Writing Genocide Into Memory

Photo of Illaria Mallozzi
6 January 2017

Nocky Djedanoum, Artistic Director of the annual Fest Africa that celebrates African literature and art, started a project called ‘Rwanda: écrire par devoir de mémoire’ (The Duty to Remember) in 1998, which brought together ten African writers to write about the 1994 Rwandan Genocide.

Scott Chacon/flickr

For the project, ten writers from eight different countries were asked to go and spend time in Rwanda and write about the genocide. In 2000, nine of the works were published, although many of them are only in French. This project was intended to help remember and bring into memory the atrocities committed during the genocide. By asking African writers to take part, it meant memory of the genocide became a part of all Africa, not just Rwanda.

Two Rwandan writers, Jean-Marie Vianney Rurangwa and Venuste Kayimahe, opposed the idea because they felt that the genocide could not be fictionalized. Likewise, the Senegalese writer, Boris Diop, was also initially sceptical about writing about the Rwandan genocide, though he was against to the idea because he had the perspective of an outsider. He wrote that it would have been truly ignoble on his part to come back from Rwanda and then plant himself in the middle of the scene, as if saying ‘Look how well I know how to form beautiful phrases out of others’ blood!’. In the end, all but one of the writers produced a work of fiction or semi-fiction.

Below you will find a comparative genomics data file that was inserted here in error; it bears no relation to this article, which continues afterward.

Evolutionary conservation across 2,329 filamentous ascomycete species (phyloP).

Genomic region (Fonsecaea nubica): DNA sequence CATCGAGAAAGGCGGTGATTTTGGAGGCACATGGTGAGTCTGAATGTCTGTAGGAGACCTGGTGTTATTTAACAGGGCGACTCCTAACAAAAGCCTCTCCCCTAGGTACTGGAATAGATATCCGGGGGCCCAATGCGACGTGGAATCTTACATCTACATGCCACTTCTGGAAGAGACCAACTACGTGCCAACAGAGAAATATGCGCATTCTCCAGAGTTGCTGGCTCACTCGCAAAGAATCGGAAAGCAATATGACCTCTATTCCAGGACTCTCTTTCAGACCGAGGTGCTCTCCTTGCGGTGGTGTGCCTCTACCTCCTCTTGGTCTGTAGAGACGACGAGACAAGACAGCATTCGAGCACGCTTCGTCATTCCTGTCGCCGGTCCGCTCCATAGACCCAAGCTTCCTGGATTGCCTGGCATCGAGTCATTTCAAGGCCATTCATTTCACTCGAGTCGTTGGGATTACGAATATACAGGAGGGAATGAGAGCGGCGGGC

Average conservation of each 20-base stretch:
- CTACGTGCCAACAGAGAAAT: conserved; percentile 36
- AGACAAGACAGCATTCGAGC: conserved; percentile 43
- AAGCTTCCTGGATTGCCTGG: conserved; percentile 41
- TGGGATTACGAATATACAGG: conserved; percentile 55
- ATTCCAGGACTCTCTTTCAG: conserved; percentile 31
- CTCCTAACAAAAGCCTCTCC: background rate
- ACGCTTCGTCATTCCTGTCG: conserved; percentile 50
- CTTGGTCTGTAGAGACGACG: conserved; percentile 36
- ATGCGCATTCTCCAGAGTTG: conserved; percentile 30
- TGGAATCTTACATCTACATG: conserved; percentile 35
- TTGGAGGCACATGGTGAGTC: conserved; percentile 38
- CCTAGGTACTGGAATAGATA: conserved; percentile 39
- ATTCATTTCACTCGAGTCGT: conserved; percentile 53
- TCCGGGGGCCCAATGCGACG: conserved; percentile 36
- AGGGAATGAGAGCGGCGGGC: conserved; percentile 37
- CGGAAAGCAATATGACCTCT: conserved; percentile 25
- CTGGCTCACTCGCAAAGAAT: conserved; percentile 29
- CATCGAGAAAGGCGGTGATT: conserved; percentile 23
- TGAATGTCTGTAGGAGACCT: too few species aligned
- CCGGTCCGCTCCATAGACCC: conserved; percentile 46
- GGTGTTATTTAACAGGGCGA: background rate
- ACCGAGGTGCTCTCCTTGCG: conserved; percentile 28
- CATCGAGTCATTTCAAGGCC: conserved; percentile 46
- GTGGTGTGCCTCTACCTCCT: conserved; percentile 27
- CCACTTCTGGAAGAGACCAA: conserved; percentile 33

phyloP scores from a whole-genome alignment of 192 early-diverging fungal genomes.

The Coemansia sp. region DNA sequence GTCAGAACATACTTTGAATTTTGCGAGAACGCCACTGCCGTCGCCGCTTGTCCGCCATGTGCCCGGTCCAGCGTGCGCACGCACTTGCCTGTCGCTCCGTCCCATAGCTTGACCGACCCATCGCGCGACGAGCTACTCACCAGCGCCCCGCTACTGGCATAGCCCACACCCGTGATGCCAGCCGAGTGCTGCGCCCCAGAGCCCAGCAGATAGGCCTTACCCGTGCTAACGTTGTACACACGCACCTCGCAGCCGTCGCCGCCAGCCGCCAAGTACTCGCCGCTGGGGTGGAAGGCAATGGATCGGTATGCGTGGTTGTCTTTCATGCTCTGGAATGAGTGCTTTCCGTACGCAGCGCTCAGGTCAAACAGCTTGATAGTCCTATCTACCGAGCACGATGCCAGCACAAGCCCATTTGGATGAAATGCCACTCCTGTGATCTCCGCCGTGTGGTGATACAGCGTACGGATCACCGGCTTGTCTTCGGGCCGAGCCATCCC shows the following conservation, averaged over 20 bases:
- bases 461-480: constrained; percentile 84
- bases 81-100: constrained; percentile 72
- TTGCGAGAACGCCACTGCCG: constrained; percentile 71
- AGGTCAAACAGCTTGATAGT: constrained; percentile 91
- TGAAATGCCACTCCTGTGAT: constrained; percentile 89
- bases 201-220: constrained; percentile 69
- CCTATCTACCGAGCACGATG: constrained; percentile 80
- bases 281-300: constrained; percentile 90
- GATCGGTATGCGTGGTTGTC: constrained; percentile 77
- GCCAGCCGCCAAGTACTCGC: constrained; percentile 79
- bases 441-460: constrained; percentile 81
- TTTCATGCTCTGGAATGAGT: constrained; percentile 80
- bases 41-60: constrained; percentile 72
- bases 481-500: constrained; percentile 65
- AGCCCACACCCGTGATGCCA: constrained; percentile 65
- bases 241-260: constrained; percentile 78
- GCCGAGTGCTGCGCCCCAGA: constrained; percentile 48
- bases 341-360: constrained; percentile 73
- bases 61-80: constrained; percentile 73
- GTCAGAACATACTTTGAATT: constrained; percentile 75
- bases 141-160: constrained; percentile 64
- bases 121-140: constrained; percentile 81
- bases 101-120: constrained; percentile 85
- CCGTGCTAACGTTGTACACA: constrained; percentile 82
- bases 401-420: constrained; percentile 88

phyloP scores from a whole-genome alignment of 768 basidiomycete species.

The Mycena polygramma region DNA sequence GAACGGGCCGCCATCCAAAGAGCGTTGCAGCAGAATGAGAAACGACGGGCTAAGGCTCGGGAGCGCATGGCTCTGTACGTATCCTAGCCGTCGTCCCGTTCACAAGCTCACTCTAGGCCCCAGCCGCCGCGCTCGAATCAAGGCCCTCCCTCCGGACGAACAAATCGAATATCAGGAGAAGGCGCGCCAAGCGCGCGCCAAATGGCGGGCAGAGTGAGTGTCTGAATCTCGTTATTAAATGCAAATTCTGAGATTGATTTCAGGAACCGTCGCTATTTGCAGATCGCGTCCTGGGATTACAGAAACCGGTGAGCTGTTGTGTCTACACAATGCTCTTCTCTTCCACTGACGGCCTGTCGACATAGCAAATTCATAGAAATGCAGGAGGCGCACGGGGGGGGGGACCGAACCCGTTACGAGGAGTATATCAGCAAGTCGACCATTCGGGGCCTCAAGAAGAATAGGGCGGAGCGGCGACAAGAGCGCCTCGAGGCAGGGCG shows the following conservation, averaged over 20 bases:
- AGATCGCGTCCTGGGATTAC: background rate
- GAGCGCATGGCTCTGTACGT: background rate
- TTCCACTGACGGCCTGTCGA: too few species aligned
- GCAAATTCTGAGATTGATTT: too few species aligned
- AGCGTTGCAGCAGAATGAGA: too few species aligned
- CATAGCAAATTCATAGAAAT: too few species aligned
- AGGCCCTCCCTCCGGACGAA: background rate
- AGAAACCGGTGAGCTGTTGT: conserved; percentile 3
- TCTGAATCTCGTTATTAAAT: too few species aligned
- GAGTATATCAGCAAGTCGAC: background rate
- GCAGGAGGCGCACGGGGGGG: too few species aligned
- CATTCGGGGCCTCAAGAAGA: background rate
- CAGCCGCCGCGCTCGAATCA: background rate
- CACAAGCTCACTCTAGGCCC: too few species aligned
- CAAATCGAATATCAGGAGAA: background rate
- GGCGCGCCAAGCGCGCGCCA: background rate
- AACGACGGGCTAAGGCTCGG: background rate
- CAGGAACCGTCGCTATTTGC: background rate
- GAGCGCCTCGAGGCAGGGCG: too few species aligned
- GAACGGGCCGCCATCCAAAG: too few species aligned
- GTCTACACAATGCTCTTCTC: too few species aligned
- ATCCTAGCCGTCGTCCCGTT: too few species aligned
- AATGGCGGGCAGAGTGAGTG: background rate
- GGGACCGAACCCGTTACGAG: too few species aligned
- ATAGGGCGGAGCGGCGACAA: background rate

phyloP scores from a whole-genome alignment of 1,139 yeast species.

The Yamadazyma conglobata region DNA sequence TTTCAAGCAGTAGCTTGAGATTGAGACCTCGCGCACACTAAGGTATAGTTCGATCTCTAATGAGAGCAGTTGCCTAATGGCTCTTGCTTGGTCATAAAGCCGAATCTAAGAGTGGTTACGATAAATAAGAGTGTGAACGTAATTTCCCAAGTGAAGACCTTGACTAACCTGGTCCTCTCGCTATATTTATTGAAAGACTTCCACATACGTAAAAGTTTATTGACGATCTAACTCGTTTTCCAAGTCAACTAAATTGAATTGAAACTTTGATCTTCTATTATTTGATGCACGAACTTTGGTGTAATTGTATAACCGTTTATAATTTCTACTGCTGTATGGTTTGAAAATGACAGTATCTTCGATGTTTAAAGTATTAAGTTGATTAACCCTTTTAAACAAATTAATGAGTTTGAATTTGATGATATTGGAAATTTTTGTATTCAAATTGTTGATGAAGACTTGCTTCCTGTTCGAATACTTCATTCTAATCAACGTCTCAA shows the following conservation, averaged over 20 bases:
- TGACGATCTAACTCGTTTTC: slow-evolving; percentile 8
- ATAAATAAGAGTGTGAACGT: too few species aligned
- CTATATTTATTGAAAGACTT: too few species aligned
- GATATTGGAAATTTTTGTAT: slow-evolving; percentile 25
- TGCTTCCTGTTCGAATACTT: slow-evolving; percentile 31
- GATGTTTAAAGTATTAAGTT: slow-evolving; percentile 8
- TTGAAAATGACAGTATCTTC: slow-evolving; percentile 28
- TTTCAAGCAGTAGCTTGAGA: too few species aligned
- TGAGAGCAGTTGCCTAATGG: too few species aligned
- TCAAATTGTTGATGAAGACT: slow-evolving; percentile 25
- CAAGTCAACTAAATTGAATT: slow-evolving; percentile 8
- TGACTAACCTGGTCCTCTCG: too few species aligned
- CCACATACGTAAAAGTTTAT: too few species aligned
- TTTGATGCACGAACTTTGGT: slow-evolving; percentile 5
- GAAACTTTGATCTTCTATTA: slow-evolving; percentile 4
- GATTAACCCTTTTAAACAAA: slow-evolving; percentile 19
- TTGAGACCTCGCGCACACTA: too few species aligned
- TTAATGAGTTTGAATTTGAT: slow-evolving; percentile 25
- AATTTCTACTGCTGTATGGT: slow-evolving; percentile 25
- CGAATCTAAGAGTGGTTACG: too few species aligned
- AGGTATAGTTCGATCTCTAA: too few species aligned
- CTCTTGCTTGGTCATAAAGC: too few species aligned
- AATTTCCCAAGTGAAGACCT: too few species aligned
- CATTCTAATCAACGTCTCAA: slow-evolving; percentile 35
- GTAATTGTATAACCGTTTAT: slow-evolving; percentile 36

However, is it not a responsibility towards the victims and survivors to document and to remember? The Algerian writer, Assia Djebar felt this way about the murder of friends and family in the 1990s by radical Islamists and wrote Algerian White as a result. The project started by Djedanoum is driven not only by this need for immediate remembrance, but also for a longer lasting, artistic and historical memory. The following books, including some from the project, tell the story of Rwanda:

The Oldest Orphan by Tierno Monenembo

Monenembo was born in Guinea and lived in Algeria, Morocco, Senegal and the Cote D’Ivoire before settling in France. The Oldest Orphan is a work of fiction about a boy who leaves prison only to find his family and most of the people in his village have been massacred.

The Shadow of Imana by Véronique Tadjo

The author was born in Paris but brought up in Abidjan, Cote D’Ivoire. The Shadow of Imana is based on the author’s journey to Rwanda. She combines reports of what she saw and stories from people she met.

We Wish to Inform You that Tomorrow We Will Be Killed With Our Families by Philip Gourevitch

The American author has written about many ethnic conflicts. He started travelling to Rwanda in 1995 in an attempt to understand the events and the aftermath. We Wish to Inform You That Tomorrow We Will Be Killed With Our Families describes his travels and survivors’ stories.

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